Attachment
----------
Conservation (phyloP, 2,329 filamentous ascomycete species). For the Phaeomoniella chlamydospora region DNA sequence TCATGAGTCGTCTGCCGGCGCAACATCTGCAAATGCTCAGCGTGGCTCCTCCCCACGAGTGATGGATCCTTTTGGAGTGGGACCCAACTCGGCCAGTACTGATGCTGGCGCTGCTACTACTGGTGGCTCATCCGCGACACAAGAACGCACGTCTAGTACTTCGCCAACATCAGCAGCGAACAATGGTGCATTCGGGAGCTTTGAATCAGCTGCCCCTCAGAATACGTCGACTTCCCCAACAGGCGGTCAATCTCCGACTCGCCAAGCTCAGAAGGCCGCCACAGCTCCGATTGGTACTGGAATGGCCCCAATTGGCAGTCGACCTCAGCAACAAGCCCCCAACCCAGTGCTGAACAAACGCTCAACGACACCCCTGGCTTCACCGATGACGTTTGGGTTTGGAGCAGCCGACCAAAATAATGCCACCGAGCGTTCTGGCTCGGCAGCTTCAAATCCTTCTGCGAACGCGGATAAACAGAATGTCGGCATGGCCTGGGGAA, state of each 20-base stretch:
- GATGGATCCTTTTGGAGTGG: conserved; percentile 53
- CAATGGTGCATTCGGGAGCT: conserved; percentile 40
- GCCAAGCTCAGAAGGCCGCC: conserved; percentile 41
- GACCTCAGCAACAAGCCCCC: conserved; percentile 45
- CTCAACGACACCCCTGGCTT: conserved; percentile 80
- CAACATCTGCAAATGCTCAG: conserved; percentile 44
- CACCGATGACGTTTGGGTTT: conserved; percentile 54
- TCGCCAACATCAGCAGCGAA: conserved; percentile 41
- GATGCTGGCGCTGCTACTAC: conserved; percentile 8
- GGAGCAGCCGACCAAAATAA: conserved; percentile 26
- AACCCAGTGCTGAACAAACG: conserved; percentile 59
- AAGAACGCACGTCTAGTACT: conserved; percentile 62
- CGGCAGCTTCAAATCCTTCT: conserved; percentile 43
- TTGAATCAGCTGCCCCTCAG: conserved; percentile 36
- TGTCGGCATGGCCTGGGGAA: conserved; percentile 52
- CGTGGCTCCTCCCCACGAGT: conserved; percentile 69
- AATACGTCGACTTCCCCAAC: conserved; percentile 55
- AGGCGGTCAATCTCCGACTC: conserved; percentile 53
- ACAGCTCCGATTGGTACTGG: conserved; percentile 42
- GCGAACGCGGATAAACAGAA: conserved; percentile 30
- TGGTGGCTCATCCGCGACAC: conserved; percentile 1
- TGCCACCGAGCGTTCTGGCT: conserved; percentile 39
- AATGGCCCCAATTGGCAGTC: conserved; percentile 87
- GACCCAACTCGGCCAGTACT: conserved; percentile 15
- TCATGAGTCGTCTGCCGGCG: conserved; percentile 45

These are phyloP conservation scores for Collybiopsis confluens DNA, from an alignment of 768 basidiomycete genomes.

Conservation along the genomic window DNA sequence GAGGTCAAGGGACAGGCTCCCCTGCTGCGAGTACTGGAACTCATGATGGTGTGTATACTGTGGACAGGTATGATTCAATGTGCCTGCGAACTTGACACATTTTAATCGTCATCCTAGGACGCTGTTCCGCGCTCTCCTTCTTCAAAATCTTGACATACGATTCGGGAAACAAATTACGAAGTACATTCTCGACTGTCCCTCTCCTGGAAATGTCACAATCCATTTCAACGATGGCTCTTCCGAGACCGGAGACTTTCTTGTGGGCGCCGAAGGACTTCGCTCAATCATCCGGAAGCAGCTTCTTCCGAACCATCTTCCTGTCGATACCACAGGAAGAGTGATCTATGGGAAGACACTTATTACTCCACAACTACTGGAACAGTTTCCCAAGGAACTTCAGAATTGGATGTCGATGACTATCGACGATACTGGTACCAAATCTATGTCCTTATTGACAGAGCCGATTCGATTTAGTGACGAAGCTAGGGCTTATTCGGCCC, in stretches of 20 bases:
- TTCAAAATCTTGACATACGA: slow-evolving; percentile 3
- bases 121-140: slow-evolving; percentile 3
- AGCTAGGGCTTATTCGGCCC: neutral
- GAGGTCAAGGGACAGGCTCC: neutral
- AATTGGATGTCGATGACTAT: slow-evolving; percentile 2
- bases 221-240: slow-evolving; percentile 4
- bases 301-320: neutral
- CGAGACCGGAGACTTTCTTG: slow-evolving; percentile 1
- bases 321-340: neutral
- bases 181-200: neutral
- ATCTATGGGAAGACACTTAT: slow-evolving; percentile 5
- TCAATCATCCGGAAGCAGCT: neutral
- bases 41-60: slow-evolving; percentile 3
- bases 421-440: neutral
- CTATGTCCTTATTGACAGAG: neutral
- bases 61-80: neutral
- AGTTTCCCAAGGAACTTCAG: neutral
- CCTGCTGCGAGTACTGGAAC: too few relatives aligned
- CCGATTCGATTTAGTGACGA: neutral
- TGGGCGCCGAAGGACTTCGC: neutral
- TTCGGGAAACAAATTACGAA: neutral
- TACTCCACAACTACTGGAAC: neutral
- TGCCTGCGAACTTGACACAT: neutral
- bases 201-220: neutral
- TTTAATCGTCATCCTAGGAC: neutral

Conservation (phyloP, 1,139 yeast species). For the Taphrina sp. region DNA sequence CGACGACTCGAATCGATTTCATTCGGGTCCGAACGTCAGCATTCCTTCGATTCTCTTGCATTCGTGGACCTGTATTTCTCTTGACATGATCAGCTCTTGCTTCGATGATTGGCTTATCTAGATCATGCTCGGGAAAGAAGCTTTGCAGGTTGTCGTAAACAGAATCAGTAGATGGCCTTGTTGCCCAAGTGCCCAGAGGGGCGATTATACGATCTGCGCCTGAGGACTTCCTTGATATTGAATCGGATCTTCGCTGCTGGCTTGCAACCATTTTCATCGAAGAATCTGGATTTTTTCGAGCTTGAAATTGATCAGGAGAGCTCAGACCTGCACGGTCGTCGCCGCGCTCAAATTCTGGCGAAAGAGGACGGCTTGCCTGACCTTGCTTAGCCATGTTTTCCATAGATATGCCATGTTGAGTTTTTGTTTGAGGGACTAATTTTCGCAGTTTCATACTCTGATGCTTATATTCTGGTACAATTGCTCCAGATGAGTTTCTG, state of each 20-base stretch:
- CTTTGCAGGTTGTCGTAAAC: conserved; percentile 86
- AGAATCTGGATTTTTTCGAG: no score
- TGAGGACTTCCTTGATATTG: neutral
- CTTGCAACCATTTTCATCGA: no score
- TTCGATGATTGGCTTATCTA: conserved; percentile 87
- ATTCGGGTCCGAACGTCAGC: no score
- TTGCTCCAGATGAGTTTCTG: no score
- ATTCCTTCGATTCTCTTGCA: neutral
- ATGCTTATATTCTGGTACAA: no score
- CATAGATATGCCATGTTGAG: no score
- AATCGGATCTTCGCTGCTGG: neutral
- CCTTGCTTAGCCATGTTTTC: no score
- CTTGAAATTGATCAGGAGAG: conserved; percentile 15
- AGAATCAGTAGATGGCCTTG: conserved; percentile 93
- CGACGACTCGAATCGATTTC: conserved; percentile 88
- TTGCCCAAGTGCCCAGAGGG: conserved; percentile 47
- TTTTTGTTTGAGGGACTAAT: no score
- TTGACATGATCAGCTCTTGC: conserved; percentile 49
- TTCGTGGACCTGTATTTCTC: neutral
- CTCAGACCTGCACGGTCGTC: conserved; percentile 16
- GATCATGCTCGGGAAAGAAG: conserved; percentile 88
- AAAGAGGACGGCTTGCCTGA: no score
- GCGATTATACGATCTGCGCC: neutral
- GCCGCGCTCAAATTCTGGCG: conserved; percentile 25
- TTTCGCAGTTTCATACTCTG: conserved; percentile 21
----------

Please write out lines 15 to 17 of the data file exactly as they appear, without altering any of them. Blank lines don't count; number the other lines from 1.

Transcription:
- TTGAATCAGCTGCCCCTCAG: conserved; percentile 36
- TGTCGGCATGGCCTGGGGAA: conserved; percentile 52
- CGTGGCTCCTCCCCACGAGT: conserved; percentile 69